Huguette Caland, "Tête-à-tête (dress #3)," 1971, thread on fabric; "Mannequin #3," 1985, wood, acrylic paint, foam; "Miroir (dress #4)," 1974, thread on fabric; "Mannequin #4," 1985, wood, acrylic paint, foam; "The First (dress #1)," 1970, thread on fabric; "Mannequin #1," 1985, wood, acrylic paint, foam.

Huguette Caland

There's plenty of attention-catching work in "Made in L.A.," the Hammer Museum’s third biennial of emerging and under-recognized Angeleno artists: An entire brick field made by Rafa Esparza, for one; runway looks and a campaign video from the fashion label Eckhaus Latta; an M&M-shaped Clippy-like widget on the Museum’s website from net art pioneer Guthrie Lonergan; a Reddit-centered short by Kenneth Tam; and even the text-only subtitle of the show, “a, the, though, only,” by the minimalist poet Aram Saroyan.

The most exciting of the 26 artists featured, though, are not the genre-defying, Internet-era youngins: Instead, the biennial’s breakouts Kenzi Shiokava and Huguette Caland, are, respectively, 78 and 85 years old.

Their contributions span two entire rooms at the center of the exhibition – essentially two miniature retrospectives, which curator Aram Moshayedi described as "somehow the least we could do," since Caland and Shiokava aren’t exactly late bloomers: Each has over half a century of artmaking under their belts, not to mention decades on the L.A. scene. Still, the two have somehow been overlooked in the city’s institutional context, making their expansive mini-surveys at the Hammer their first museum shows.

“We’re trying to correct an oversight,” Moshayedi added, referring to his co-curator, Chicago Renaissance Society’s Hamza Walker.

Caland’s room spans nearly 50 years, stretching from oil paintings made in Beirut in 1967 to full-scale painted mannequins made in the 2010s. The daughter of Lebanon’s first post-independence president, she left her husband and children in Beirut for Paris in 1970, falling in with the Romanian artist George Apostu. She went on to produce art in just about every medium, all of it bending toward the erotic. Plus, she designed the caftans she wore daily: Hand-embroidered tunics that caught the eye of one Pierre Cardin, who enlisted her to collaborate on over 100 designs. In 1987, though, she moved to Los Angeles – partly because “California Land” reminded her of “Caland” – and soon picked up with a group of luminaries she’d already been aware of: The artist Ed Moses, for example, who she repeatedly painted and drew after spotting him once in Paris, plus the likes of Nancy Rubins and Ken Price.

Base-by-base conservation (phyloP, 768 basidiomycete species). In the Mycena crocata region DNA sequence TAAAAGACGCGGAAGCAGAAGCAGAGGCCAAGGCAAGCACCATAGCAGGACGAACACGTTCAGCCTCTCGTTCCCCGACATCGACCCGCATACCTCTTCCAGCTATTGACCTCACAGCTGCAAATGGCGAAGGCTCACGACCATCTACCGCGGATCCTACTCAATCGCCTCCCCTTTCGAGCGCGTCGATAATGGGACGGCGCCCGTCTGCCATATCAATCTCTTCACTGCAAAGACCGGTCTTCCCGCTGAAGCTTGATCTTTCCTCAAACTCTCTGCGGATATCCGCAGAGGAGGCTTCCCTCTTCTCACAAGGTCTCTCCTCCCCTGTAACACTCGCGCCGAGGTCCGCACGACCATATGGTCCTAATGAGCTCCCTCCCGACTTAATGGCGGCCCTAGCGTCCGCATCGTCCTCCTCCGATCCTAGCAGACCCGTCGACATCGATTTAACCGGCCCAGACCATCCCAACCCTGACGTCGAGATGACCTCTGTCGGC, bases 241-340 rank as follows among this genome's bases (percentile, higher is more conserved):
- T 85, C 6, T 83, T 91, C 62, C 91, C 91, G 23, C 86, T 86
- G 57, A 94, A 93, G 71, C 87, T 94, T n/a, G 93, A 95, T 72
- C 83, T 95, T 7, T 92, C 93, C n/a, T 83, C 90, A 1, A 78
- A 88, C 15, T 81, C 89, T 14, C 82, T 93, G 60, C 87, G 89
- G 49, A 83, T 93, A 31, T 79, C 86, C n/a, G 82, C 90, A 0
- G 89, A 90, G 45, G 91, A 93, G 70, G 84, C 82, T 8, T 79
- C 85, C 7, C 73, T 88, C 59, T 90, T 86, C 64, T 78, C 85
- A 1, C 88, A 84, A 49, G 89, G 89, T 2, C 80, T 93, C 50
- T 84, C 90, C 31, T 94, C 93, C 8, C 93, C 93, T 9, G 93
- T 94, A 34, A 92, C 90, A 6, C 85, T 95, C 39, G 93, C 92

Huguette Caland, "Untitled (Ed)," 1988. Oil on linen.

At the same time, elsewhere in the city, Shiokava was also mixing with starry names, though of an entirely different world: He was the housekeeper and gardener for Marlon Brando. Born in Brazil, and Japanese by descent, Shiokava has lived in Los Angeles since 1964, when he reportedly became the only non-black member of a group of assemblage artists associated with the Watts Art Center. In the 90's, he moved into his current studio in Compton, which essentially bleeds into his garden: Shiokava grows trees and plants specifically for his sculptures, or else picks up materials – telephone poles, railroad ties, misplaced lumber – from the street. (His 35 totem poles at the Hammer had to be fumigated and quarantined for 60 days before entering the museum.)

Kenzi Shiokava, Untitled, 2002. Wood on metal base.

Caland’s home in Venice, on the other hand, became something of a salon, with her as a 90's Gertrude Stein. “It was a well-kept secret,” Moses said of Caland’s work and home in the show’s catalogue, recalling his surprise at how she was treated as something of a celebrity when he accompanied her to Lebanon: Though she’d kept up showing in Paris and Beirut, Caland’s exhibitions in Los Angeles were limited to a rare feature in, say, a clothing store.

Unfortunately, it took a bit too long for her work to get the museum treatment in L.A.; Caland moved back to Beirut a few years back. As for Shiokava, he’s still around: “We did 200 studio visits for this show, and at times you can imagine how daunting that was, but when we met Kenzi, he was just so energetic and excited,” Moshayedi said. And when Shiokava finally saw his work in the museum, Moshayedi recalled with a laugh, “he paused and said, ‘I like them better in my house.’”